2. The Count of Monte Cristo

I first ran into The Count of Monte Cristo in movie form, when I was a freshman or sophomore in high school. I was living in the Philippines, my parents were out of town, and a typhoon was blowing in. As I was watching, the protagonist, Edmond, had just gotten out of prison when the power went out, and when the power went out in the Philippines, it might not turn back on for day or even weeks. I was so caught up in the story that I went outside in the middle of the typhoon and started our generator so that I could keep watching the movie.

A few years later, I was concluding my second senior year of high school (I was a particularly motivated student) and borrowed the book from the library. It took me at least a month to finish, maybe two. Reading the book wasn’t a pivotal experience and I didn’t enjoy the book the way I enjoyed the movie.

Then six or seven years later, after I’d finished my English degree and written my first book, I got the audiobook for The Count of Monte Cristo. This second time through, I realized that the book is brilliant. It was still a journey to get through—389,180 words or 1,276 pages—but I listened to it in back-to-back years. Each time I listened, I understood more and appreciated it in deeper ways. While I still like the movie, I now see it as less than a shadow of the book.

My two favorite elements to the book are its plot and its wit:

The plot isn’t so much complex as it is masterful, with each point leading naturally into the next. The book has long stories inserted into the overarching narrative that built the plot, which is a revenge story. The main character disappears from the forefront of the narrative, but is clearly active behind the scenes. As the story moves, smaller characters are introduced, and as their stories are fulfilled, they provide a step in the grand story of Edmond Dantés. The farther the book continues, the more impressive it becomes that one author could sustain such an extensive yet tightly knit story, especially when one considers that the story was original written as a serial with eighteen parts.

The wit comes out in Alexander Dumas’ descriptions, especially descriptions of society, and in the dialogue. Take for instance the words of a drunk who sings, “The wicked are great drinkers of water; As the flood proved once for all.” No matter how many times I hear the line, I still can’t get over it. While reading The Count of Monte Cristo, it’s best to remember that Dumas is often subtly witty or one risks glossing over an amusing or brilliant social observation.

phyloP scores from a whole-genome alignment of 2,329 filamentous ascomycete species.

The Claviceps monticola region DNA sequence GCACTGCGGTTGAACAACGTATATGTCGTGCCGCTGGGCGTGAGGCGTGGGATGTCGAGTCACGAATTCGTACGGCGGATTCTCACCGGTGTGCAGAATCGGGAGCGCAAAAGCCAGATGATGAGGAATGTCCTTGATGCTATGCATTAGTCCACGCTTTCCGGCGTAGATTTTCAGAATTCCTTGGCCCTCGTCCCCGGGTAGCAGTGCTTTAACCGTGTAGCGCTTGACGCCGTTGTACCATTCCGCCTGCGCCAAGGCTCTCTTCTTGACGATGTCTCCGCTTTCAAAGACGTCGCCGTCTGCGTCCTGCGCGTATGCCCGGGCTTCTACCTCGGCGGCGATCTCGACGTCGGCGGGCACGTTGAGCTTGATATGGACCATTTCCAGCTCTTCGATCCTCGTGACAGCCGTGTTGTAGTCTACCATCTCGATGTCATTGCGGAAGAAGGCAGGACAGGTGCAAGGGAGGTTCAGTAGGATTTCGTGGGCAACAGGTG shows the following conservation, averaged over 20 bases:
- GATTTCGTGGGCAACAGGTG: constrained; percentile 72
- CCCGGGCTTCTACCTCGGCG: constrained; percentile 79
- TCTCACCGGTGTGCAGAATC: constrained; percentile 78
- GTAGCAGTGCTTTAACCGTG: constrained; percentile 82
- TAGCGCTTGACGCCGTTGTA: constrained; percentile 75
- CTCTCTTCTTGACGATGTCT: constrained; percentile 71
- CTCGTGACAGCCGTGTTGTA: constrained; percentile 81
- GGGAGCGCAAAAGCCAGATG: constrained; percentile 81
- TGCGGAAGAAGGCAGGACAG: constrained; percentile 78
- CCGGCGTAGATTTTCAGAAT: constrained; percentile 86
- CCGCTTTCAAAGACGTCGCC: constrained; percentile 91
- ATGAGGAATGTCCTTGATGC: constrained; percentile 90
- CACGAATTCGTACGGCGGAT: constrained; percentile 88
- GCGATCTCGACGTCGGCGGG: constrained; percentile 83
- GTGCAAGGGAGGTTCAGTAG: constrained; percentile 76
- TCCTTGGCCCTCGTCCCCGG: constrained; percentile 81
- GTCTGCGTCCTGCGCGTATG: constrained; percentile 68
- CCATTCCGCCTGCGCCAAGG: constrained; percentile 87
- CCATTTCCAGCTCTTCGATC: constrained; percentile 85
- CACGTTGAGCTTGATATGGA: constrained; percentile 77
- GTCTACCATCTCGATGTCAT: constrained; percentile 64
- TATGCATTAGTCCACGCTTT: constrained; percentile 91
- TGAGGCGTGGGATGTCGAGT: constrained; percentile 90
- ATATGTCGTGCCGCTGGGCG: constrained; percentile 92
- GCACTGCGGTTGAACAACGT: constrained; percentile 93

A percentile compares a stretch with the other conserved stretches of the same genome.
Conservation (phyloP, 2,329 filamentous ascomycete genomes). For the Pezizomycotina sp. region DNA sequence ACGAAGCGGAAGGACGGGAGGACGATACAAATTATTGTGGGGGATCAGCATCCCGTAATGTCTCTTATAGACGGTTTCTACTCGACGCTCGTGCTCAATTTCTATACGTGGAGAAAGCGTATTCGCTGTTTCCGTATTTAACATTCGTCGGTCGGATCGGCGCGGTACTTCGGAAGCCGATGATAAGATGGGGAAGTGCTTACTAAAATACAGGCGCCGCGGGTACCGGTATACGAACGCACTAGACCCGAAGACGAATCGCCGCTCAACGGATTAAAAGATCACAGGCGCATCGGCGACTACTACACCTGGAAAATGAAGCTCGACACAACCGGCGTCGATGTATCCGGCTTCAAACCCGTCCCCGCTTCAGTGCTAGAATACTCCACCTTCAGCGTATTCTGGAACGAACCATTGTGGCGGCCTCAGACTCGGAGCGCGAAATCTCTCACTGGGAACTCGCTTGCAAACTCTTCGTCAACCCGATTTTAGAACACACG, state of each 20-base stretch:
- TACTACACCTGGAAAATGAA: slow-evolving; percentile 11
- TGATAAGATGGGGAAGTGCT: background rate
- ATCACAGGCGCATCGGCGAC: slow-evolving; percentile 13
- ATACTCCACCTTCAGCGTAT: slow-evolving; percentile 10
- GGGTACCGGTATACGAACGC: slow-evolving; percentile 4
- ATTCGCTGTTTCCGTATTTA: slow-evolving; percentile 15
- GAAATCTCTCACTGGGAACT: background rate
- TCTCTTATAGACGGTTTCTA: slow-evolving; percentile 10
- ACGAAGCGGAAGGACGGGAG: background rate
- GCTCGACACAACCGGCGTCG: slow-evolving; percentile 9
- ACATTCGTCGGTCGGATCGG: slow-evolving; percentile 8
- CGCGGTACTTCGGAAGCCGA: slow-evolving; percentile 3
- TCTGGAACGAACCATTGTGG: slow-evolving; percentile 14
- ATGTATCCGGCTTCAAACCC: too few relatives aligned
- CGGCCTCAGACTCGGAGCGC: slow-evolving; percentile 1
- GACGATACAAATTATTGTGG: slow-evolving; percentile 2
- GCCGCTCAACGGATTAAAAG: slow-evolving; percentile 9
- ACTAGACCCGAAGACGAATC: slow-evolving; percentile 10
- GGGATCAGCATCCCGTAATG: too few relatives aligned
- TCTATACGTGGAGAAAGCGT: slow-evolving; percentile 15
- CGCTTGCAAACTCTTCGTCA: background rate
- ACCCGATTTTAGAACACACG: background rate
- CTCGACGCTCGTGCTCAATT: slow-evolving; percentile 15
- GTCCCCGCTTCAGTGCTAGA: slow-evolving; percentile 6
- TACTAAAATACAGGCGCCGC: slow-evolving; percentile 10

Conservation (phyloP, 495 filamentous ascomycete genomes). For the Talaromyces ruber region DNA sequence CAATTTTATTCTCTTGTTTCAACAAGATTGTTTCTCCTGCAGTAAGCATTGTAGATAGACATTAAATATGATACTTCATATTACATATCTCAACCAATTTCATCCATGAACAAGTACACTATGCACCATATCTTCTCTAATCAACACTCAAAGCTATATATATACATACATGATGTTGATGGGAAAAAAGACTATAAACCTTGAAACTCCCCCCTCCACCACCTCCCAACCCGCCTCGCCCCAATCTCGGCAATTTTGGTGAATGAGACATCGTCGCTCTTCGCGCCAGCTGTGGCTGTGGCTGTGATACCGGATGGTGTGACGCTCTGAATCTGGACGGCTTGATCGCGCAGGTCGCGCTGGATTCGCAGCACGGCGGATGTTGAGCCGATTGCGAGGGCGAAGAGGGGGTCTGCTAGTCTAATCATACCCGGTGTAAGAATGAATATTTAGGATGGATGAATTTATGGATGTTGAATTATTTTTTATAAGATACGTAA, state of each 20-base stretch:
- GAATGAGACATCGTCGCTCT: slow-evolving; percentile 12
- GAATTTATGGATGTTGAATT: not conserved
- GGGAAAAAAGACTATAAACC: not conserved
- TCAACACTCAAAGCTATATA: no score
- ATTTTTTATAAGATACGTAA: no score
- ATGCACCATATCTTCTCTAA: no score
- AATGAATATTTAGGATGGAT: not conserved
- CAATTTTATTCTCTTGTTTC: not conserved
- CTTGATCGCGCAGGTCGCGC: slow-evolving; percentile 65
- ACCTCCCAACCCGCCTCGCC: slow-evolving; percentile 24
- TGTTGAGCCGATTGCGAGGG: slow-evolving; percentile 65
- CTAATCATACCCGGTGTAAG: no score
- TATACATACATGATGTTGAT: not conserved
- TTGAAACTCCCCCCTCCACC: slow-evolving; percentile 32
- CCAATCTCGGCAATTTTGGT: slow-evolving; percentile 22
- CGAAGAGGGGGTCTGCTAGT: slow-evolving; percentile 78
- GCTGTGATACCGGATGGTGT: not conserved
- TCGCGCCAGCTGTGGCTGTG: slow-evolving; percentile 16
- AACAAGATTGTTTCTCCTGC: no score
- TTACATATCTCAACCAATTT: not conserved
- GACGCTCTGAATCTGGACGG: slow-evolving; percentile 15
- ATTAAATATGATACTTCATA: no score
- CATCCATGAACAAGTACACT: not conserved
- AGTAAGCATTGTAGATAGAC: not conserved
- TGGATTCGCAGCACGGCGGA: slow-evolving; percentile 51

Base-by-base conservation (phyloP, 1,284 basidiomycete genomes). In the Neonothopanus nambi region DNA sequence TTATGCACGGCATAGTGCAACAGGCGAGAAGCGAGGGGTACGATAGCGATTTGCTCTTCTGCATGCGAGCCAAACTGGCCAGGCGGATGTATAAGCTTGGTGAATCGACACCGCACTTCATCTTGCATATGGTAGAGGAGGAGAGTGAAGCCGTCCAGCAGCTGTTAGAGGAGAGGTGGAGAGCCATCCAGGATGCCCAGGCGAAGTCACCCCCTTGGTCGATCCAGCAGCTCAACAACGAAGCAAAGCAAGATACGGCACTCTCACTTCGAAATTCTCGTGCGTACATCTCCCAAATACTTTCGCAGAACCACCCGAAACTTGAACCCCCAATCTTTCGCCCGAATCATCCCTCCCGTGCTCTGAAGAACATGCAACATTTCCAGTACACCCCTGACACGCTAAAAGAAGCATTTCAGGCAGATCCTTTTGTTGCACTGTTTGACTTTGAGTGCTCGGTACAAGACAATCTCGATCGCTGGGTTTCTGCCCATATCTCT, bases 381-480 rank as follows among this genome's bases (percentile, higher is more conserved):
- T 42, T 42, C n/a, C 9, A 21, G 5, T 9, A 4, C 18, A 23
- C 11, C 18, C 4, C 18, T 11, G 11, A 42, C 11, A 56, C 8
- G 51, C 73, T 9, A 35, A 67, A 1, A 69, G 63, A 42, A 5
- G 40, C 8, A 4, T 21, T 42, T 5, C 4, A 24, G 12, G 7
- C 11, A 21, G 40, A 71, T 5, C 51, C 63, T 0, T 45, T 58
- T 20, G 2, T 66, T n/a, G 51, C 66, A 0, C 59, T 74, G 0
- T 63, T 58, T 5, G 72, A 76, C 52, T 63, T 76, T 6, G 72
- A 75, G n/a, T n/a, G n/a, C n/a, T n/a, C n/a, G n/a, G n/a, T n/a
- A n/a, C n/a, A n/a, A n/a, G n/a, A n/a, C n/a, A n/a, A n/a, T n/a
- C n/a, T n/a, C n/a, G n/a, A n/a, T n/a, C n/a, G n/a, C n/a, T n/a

Because it is so long, some people opt for the abridged version, but I would caution against such a choice. I’m generally against abridged versions of books, even extended works—with perhaps the lone concession of Les Misérables—and The Count of Monte Cristo is no exception to this general principle. Most readers would be reluctant to abridge The Lord of the Rings, for example, because we understand what would be lost, and The Count of Monte Cristo’s writing is even tighter and weightier.

Like all excellent books, the journey and not the destination is the point. It’s easy to differentiate a good book from a great book. We read a good book like we’re racing to the end; a good book is about the conclusion. However, a great book is about enjoying and experiencing how we get to the end. We relish the beginning and the anticipation that comes with it, we revel in the substance of the middle, and we are almost disappointed by the end because now the journey is over. Every time I get to the conclusion of The Count of Monte Cristo, the feeling is bitter sweet and leaves me feeling just a bit hollow because I don’t want the journey to end.

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